Here is a look at Jungle, a quilt I made two years ago. I like to think of my motifs as “graffiti” quilting, because they flow out of my brain without too much thought and planning. I don’t do a lot of marking ahead of time. If any.

Quilting bubbles, the start. Photo by Andrée Fredette

It is obvious that I get my ideas from the green world out there, and the bubbles are a form of cells. Above, I began by outlining the bubbles with a first go-round. Then – as shown on the featured photo at the top of this post – I “really put some thread into it”, to make the blue fabric bubbles really stand out from all the contrasting stitching.

Problem solving for a quilt in progress. Photo by Andrée FredettePutting a lot of thread work in some bits, next to loosely quilted areas, can create issues. The piece will not lie flat. Since I consider my work to be two-dimensional, I have to solve that problem. Above, one solution is to create a “dart”. Breathe deeply and… cut. Then sew again, and re-stitch the affected area. Works like a charm. It is just a bit scary the first time you attempt it…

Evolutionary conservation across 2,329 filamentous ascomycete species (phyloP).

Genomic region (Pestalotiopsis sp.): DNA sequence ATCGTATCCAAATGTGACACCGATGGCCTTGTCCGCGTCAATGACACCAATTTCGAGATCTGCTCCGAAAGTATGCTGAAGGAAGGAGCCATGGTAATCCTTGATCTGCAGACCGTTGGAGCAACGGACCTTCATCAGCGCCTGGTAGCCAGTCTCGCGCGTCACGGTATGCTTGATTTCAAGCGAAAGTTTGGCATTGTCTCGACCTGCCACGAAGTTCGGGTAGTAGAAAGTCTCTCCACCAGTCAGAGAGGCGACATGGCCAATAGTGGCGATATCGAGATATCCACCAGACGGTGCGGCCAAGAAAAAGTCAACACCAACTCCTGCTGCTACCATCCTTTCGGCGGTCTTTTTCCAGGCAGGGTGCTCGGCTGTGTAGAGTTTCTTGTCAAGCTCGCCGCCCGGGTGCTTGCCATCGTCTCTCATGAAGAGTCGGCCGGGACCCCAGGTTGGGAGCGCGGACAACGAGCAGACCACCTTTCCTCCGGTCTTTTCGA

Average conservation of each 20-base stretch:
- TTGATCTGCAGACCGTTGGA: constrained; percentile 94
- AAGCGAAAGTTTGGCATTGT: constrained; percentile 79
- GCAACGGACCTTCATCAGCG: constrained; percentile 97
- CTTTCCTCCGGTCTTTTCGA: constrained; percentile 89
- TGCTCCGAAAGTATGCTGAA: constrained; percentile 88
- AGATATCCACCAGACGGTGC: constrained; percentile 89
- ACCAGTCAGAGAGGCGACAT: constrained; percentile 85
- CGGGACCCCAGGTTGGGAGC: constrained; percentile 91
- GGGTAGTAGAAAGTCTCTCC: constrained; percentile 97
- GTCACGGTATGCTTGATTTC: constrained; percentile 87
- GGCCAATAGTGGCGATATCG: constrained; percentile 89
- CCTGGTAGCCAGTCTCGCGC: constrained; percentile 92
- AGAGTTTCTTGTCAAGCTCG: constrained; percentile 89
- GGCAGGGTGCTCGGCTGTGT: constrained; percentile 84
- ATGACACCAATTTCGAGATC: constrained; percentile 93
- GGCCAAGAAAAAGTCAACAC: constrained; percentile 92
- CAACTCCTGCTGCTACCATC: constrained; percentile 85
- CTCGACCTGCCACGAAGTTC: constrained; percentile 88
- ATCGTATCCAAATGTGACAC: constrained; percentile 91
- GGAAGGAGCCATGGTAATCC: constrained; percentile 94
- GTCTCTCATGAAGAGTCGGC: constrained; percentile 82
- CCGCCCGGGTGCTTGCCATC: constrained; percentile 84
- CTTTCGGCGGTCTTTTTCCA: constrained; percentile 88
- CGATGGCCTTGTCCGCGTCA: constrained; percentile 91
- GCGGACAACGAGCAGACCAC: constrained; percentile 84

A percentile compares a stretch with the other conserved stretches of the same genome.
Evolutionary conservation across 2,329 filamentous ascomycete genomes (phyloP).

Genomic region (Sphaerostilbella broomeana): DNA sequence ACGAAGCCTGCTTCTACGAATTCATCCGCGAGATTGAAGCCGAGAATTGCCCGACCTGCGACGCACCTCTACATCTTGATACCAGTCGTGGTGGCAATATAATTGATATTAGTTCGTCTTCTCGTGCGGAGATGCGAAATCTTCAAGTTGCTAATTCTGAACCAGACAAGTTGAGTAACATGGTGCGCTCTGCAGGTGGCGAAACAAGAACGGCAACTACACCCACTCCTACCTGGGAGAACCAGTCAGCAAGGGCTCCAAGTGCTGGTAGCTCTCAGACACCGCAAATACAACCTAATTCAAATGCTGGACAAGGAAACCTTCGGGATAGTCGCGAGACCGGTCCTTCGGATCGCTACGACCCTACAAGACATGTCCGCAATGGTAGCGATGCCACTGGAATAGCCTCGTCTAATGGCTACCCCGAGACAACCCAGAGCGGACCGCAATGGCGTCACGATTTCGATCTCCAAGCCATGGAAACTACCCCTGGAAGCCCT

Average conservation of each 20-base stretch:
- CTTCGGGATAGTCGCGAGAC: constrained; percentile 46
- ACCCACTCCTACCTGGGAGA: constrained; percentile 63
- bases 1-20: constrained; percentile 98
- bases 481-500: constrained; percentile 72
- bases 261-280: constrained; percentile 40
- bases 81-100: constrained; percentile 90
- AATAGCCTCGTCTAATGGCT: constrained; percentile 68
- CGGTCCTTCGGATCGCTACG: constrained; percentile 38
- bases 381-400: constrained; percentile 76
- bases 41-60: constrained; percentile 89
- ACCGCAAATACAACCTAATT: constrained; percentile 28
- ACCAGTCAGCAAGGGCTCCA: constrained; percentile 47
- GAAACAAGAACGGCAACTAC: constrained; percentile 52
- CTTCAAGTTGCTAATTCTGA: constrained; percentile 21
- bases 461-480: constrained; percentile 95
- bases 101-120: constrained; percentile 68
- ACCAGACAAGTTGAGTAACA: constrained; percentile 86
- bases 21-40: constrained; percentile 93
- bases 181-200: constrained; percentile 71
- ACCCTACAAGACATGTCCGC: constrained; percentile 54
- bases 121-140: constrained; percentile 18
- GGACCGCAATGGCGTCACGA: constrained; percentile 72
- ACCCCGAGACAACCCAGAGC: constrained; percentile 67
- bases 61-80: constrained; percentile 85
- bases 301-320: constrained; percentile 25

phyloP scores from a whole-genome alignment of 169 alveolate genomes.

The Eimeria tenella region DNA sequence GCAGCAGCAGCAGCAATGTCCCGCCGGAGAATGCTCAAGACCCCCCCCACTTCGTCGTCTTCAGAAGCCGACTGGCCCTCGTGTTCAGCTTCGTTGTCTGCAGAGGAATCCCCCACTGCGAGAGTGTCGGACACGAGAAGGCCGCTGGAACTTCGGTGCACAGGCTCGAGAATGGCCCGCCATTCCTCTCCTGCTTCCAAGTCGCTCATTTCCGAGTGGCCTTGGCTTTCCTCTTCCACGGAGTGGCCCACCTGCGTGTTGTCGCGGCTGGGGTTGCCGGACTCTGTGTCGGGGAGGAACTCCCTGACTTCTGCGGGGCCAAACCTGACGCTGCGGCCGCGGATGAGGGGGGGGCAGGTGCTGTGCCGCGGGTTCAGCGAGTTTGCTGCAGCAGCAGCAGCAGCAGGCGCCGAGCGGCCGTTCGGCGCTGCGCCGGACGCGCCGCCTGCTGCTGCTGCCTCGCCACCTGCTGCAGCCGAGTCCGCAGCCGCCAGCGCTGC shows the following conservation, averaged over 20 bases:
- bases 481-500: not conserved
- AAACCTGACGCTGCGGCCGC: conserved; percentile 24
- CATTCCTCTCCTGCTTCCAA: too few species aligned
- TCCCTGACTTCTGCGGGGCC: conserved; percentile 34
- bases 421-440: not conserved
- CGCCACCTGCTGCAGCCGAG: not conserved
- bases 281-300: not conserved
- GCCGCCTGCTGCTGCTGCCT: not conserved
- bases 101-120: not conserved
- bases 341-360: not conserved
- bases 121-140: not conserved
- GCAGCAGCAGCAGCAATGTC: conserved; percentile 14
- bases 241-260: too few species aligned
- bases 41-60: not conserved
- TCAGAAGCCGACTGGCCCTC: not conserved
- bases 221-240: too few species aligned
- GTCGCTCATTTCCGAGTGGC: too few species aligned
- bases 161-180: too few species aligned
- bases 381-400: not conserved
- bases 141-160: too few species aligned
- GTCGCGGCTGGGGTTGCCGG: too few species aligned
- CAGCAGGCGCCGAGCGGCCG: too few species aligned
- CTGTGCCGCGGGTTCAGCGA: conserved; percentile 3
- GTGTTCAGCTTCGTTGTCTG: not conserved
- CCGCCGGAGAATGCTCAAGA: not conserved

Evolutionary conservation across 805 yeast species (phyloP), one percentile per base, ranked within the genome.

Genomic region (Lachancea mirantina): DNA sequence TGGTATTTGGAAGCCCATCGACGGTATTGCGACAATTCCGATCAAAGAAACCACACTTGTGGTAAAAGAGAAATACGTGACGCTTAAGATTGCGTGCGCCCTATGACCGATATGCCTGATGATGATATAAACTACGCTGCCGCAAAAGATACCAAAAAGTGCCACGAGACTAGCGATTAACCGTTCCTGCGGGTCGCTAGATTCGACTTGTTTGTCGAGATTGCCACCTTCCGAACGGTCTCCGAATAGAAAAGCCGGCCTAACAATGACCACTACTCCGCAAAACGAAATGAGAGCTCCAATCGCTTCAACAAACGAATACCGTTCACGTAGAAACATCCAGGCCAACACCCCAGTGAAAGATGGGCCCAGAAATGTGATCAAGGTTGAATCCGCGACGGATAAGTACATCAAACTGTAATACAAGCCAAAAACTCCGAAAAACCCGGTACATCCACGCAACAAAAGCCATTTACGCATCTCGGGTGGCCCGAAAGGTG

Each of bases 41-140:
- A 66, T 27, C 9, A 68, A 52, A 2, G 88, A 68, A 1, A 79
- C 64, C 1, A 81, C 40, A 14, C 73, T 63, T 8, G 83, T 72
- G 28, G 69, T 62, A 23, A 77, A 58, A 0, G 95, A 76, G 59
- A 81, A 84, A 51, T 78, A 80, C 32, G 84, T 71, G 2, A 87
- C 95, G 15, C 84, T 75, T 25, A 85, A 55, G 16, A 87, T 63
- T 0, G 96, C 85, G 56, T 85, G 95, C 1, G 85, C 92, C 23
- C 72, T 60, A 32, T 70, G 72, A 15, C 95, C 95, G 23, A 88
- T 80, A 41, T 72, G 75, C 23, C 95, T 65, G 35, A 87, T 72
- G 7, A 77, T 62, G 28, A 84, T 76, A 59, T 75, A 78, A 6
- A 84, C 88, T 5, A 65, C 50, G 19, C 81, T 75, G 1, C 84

This is an exuberant quilt, with wild colours. So is nature, by the way… Below, an example from my deck, a succulent (forgot the name) that spends the summer outside, in the sun. In winter, this plant is green, mostly. But right now, it is very happy in the sun:

Summer heat colours a succulent with joy. Photo by Andrée Fredette

Back to the quilting. Deciding on a texturing approach for different areas of the quilt is tricky. Sometimes, I go with straight lines, sometimes, curvy-curly. Here are two “neighbourhoods” with contrasting solutions:

Quilt lines, dense or light. Photo by Andrée Fredette